Purpose: Inflammatory processes are involved in many diseases. The bark of Cinnamomum verum and its extracts are well known for anti-inflammatory effects, but the underlying active compounds and chemical mechanisms are not yet fully identified. The objective of this study was to elucidate how cinnamon extract, specifically active compounds, and their combinations influence the signaling pathways of inflammation, especially through toll-like receptors TLR2 and TLR4.
Methods: Bioassay-guided fractionation was performed for standard ethanolic cinnamon extract using high performance liquid chromatography followed by compound identification in the determined active fractions by high-resolution mass spectrometry and gas chromatography-mass spectrometry. THP-1 monocytes were pre-incubated with cinnamon extract, cinnamon fractions or its compounds and stimulated with lipopolysaccharides (LPS), followed by determination of interleukin 8 (IL-8) secretion, and phosphorylation of protein kinase B (Akt), nuclear factor (NF)-κB inhibitor alpha (IκBα) and p38. Furthermore, testing was performed in stimulated HEK-TLR2 and HEK-TLR4 reporter cells for direct receptor agonistic effects.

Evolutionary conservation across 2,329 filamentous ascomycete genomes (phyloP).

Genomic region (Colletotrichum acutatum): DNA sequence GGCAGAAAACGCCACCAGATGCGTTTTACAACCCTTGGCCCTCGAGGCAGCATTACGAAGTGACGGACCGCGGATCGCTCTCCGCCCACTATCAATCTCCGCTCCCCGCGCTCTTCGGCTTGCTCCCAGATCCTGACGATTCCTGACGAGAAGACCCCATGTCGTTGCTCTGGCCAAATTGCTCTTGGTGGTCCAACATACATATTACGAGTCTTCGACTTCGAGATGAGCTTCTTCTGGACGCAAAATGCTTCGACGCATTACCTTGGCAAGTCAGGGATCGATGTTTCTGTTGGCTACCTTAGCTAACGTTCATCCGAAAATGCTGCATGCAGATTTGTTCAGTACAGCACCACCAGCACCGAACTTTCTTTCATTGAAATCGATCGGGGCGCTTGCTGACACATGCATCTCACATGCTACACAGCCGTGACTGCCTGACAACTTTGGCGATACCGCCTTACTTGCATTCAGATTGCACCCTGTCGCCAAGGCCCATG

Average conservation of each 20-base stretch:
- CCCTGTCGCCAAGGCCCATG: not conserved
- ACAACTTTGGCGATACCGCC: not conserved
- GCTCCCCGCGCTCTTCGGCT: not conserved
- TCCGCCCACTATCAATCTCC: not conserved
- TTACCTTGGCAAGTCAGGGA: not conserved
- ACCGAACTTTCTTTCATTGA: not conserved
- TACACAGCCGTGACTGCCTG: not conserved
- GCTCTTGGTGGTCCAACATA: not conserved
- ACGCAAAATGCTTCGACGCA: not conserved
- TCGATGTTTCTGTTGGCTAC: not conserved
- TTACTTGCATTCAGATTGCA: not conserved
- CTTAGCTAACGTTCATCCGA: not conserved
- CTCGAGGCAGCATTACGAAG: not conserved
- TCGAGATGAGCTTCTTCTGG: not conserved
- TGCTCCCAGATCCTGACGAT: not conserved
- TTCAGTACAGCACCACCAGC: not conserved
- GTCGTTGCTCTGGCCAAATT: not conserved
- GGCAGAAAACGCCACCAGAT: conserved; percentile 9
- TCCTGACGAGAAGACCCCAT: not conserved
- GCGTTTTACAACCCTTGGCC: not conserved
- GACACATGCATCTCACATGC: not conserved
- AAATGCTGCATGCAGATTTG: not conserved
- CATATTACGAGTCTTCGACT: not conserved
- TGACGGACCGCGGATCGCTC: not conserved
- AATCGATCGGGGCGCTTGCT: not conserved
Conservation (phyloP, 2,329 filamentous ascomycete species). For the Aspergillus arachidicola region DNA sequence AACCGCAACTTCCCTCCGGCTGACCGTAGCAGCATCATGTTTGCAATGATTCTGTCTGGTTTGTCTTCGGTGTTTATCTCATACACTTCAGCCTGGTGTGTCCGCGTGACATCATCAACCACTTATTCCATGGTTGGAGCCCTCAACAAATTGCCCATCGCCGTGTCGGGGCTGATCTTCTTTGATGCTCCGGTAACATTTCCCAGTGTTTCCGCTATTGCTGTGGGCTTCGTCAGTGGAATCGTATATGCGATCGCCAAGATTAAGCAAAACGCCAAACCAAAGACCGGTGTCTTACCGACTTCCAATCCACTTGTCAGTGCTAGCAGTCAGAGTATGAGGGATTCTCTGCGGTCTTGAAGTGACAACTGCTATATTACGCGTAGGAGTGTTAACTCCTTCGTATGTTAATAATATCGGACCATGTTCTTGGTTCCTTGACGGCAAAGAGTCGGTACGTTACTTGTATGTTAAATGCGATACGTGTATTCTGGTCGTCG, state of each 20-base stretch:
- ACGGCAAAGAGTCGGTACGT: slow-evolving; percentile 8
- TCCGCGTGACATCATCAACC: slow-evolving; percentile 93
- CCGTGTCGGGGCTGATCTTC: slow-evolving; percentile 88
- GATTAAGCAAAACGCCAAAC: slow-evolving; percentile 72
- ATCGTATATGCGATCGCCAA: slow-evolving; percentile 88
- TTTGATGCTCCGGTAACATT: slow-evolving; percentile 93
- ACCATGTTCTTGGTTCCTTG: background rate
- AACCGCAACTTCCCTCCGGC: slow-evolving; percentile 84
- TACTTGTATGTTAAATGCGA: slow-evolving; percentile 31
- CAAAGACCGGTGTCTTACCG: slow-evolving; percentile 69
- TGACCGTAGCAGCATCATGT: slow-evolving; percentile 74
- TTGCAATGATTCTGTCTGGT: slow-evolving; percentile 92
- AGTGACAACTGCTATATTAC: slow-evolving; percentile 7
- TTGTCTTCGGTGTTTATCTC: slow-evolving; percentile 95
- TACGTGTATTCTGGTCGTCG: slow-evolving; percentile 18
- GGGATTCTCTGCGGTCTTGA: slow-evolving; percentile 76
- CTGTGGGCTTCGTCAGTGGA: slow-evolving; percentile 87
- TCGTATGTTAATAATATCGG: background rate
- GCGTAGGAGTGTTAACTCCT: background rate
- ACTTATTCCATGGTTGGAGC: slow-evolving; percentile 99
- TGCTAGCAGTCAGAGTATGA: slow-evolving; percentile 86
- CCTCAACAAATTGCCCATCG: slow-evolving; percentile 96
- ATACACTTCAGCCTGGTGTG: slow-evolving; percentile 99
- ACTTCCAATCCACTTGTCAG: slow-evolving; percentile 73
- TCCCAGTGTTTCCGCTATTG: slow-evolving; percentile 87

Results: Among the identified compounds, trans-cinnamaldehyde and p-cymene significantly reduced the LPS-dependent IL-8 secretion in THP-1 monocytes. Synergistic anti-inflammatory effects were observed for combinations of trans-cinnamaldehyde with p-cymene, cinnamyl alcohol or cinnamic acid. Moreover, cinnamon extract as well as trans-cinnamaldehyde and p-cymene mitigated the phosphorylation of Akt and IκBα.
Conclusions: Trans-cinnamaldehyde and p-cymene contribute to the strong anti-inflammatory effects of cinnamon extract. Furthermore, our experiments indicate that also synergistic effects among compounds that do not exhibit anti-inflammatory effects themselves might be present to positively influence the beneficial effects of cinnamon bark extract.